If you’re considering using a drysuit and asked the question is drysuit diving hard or easy, this post is for you.
When I first started diving in a drysuit I had already completed well over 100 dives. I was experienced and a very confidence scuba diver. This meant that after very quick lesson of about half an hour, I went diving for the very first time in a drysuit…and this was a decompression dive to 45 metres (148 feet).
I’m not suggesting that you do the same, but the point I am making is how easy it is to dive in a drysuit vs being hard. Let’s take a closer look…
Is drysuit diving hard or easy? Scuba diving in a drysuit isn’t hard at all. In fact drysuit diving is very easy. The first time you dive in a drysuit it might feel a bit strange, but after a few dives it’ll become like second nature. Using a drysuit in colder waters is much better than diving in a wetsuit. You’ll be pleased you made the switch.
7 things to consider about how hard or easy drysuit diving is vs wetsuit diving
For you to understand how easy or difficult drysuit diving is, let’s take a look at the additional considerations of drysuit diving vs wetsuit diving. These include:
- Your drysuit is an additional airspace to think about when considering buoyancy control on your dive – relatively easy.
- Learning to use the dump valves of your drysuit – relatively easy.
- Understanding how to use the inflator valve and connecting the inflation hose – very easy.
- Making sure to make sure your drysuit zip is completely closed! Very easy if you don’t forget.
- Drysuit squeeze is something you’ll need to be aware of – very easy and the water pressure will remind you anyway.
- You need an understanding of air migration throughout your drysuit and the possibility of a feet first ascent – Relatively easy.
- Preparing for the dive and putting your drysuit on will be new – easy to learn and becomes easier each time you do it.
How easy or difficult is using a drysuit for the first time?
Let’s now take a closer look at each of these points in turn.
1. Your drysuit is an additional airspace to think about when considering buoyancy control on your dive
I’m assuming for the purpose of this article that you understand buoyancy control and the use of a buoyancy control device (BCD). But for drysuit diving buoyancy control and achieving neutral buoyancy is different than it is when you’re diving in a wetsuit.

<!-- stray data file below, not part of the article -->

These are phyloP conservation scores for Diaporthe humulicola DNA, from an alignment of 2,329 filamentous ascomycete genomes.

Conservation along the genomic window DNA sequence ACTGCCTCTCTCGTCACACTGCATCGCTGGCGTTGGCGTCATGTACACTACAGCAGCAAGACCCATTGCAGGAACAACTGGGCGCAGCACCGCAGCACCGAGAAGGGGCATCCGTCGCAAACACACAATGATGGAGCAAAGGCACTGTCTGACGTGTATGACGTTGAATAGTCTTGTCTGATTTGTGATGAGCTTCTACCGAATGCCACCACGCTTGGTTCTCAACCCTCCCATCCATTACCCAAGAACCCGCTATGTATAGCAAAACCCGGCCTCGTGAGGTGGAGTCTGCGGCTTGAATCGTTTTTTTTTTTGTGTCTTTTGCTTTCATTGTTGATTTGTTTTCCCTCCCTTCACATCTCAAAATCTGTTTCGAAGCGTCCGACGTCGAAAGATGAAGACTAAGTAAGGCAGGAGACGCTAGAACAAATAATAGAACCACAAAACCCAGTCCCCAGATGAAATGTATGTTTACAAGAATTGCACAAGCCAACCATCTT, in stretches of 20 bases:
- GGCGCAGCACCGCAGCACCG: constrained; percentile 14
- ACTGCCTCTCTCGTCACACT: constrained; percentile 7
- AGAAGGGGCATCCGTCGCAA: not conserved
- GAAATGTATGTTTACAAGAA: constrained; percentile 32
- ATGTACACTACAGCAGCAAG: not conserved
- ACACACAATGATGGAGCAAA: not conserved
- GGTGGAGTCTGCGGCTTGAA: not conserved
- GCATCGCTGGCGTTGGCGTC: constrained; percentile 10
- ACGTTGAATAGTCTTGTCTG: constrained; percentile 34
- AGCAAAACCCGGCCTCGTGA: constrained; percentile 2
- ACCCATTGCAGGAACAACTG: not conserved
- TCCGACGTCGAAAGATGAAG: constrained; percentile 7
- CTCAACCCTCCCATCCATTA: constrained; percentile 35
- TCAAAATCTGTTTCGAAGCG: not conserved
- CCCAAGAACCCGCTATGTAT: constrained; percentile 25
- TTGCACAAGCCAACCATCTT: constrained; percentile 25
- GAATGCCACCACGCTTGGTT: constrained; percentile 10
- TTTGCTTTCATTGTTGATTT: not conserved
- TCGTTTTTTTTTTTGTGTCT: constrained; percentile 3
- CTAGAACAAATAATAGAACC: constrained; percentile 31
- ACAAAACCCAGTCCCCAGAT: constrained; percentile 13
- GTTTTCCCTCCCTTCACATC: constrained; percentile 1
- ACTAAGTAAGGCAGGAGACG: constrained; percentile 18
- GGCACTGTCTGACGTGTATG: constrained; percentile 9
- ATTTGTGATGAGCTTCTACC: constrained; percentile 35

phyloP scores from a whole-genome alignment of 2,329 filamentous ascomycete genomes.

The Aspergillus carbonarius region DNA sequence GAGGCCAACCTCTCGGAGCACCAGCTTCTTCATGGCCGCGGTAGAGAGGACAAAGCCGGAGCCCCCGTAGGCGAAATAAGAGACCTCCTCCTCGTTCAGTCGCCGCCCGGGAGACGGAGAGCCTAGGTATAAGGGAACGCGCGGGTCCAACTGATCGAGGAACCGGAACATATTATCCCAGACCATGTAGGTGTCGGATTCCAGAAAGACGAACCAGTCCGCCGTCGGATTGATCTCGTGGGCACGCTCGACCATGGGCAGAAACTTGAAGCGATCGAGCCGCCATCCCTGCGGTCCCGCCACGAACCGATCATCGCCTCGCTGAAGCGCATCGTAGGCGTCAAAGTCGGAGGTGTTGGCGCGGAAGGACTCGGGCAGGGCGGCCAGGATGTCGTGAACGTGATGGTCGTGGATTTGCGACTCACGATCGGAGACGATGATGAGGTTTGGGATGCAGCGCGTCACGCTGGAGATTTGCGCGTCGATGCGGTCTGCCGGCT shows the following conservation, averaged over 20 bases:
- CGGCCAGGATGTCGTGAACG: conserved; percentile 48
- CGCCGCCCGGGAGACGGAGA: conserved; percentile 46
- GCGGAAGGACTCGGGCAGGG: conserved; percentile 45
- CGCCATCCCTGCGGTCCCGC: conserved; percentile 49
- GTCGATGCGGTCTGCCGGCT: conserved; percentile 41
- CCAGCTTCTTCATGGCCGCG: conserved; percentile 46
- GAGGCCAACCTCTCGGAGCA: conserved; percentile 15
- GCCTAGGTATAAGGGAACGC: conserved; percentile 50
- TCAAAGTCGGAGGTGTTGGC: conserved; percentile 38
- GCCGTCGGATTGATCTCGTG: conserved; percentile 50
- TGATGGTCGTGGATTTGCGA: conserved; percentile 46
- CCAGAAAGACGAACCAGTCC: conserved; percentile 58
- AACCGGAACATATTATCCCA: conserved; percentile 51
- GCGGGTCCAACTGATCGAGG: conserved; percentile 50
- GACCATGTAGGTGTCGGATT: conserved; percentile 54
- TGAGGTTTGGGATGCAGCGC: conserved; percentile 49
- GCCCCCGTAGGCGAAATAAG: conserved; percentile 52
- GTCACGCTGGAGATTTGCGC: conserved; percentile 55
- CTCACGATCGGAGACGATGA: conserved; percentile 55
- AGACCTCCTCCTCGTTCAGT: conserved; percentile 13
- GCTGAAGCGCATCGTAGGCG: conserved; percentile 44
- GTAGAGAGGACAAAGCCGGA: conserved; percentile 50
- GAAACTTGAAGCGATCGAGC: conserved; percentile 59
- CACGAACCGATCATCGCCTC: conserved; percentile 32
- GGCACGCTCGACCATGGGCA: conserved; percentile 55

The reason for this is your drysuit is a very large airspace that will need managing as you go deeper, this is in addition to your BCD if you have air in both.
But one of the biggest questions asked is “do you use your drysuit for buoyancy or your buoyancy control device?” Depending on who you train with, the approach to teaching this will be different.
The PADI drysuit diver course for example teaches you to still use your buoyancy control device for buoyancy underwater. Whereas my training was with BSAC and I was taught to use my drysuit for buoyancy instead.
There’s no right or wrong here and they both work. But in my opinion using your drysuit for buoyancy control is better and easier. That’s not to say using your buoyancy control device is hard, but it takes a bit more thinking about. Plus you’re managing two airspaces instead of one.
My reasoning for this is if you use your buoyancy control device for buoyancy, you will still need to add air to your drysuit to avoid drysuit squeeze in any case (see below).
That means you have two air spaces to manage on the way down and on the way back to the surface. Whilst this isn’t a problem on a controlled dive without any problems. But if you introduce an emergency ascent into the equation, you now have to dump air from four devices, that’s a challenge and could become a problem.
Why four devices I hear you ask? Let’s take a look at the answer to this question.
An emergency ascent with a drysuit
If the emergency is such that you’re having to bring your buddy to the surface due to the fact they are unconscious, you not only have to manage your buoyancy (i.e. the air in your BCD and in your drysuit), but you will have to manage the air in your buddy’s BCD and drysuit also.
I’m not sure how many times you’ve had to do this exercise, or even if your training included this aspect, but believe me when I say this, it can be a challenge to do this when you’re simply managing two devices.
For this aspect of drysuit diving, you will need to decide which method you use. Either method isn;t difficult, but in my opinion using your drysuit for buoyancy is slightly easier.
2. Learning to use the dump valves of your drysuit
An important part of your new drysuit are the dump valves. You normally have two dump valves on a drysuit, one of your wrist cuff and the other is on your upper arm near to your shoulder.
These become important when you begin your ascent. You will need to release air from your dump valves as you ascend from your dive, just like you already do now with your BCD.
The release of air from your dump valves is automatic as they have an automatic pressure sensor.